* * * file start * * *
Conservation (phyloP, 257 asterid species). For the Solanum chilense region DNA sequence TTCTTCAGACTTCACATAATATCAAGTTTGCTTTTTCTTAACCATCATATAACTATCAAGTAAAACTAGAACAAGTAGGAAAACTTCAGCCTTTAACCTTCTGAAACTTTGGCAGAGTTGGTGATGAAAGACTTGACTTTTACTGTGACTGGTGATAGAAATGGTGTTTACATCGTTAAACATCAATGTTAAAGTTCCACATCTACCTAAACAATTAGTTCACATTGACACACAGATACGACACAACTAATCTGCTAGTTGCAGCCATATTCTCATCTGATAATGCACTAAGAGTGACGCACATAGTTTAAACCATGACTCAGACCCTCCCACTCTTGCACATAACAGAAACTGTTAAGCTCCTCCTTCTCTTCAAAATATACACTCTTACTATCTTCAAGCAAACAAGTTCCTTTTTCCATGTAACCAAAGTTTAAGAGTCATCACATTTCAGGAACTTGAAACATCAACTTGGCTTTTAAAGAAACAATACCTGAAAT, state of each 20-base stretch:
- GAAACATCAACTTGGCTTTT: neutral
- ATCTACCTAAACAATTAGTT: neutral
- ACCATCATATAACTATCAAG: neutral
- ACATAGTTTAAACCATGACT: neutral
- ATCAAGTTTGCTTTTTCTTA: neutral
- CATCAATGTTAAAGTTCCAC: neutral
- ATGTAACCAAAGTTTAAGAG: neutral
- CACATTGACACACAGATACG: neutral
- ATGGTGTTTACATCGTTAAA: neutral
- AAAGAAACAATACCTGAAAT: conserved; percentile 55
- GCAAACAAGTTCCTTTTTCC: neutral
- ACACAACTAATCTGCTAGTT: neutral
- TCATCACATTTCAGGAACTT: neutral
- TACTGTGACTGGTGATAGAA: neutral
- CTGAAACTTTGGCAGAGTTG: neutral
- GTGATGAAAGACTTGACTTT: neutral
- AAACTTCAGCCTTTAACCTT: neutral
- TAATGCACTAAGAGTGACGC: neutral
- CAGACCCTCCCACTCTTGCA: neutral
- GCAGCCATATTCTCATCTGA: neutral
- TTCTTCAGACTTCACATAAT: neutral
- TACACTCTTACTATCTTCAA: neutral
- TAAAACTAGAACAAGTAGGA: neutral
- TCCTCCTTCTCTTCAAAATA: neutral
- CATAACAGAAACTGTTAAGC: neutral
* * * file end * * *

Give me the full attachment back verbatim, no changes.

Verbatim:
Conservation (phyloP, 257 asterid species). For the Solanum chilense region DNA sequence TTCTTCAGACTTCACATAATATCAAGTTTGCTTTTTCTTAACCATCATATAACTATCAAGTAAAACTAGAACAAGTAGGAAAACTTCAGCCTTTAACCTTCTGAAACTTTGGCAGAGTTGGTGATGAAAGACTTGACTTTTACTGTGACTGGTGATAGAAATGGTGTTTACATCGTTAAACATCAATGTTAAAGTTCCACATCTACCTAAACAATTAGTTCACATTGACACACAGATACGACACAACTAATCTGCTAGTTGCAGCCATATTCTCATCTGATAATGCACTAAGAGTGACGCACATAGTTTAAACCATGACTCAGACCCTCCCACTCTTGCACATAACAGAAACTGTTAAGCTCCTCCTTCTCTTCAAAATATACACTCTTACTATCTTCAAGCAAACAAGTTCCTTTTTCCATGTAACCAAAGTTTAAGAGTCATCACATTTCAGGAACTTGAAACATCAACTTGGCTTTTAAAGAAACAATACCTGAAAT, state of each 20-base stretch:
- GAAACATCAACTTGGCTTTT: neutral
- ATCTACCTAAACAATTAGTT: neutral
- ACCATCATATAACTATCAAG: neutral
- ACATAGTTTAAACCATGACT: neutral
- ATCAAGTTTGCTTTTTCTTA: neutral
- CATCAATGTTAAAGTTCCAC: neutral
- ATGTAACCAAAGTTTAAGAG: neutral
- CACATTGACACACAGATACG: neutral
- ATGGTGTTTACATCGTTAAA: neutral
- AAAGAAACAATACCTGAAAT: conserved; percentile 55
- GCAAACAAGTTCCTTTTTCC: neutral
- ACACAACTAATCTGCTAGTT: neutral
- TCATCACATTTCAGGAACTT: neutral
- TACTGTGACTGGTGATAGAA: neutral
- CTGAAACTTTGGCAGAGTTG: neutral
- GTGATGAAAGACTTGACTTT: neutral
- AAACTTCAGCCTTTAACCTT: neutral
- TAATGCACTAAGAGTGACGC: neutral
- CAGACCCTCCCACTCTTGCA: neutral
- GCAGCCATATTCTCATCTGA: neutral
- TTCTTCAGACTTCACATAAT: neutral
- TACACTCTTACTATCTTCAA: neutral
- TAAAACTAGAACAAGTAGGA: neutral
- TCCTCCTTCTCTTCAAAATA: neutral
- CATAACAGAAACTGTTAAGC: neutral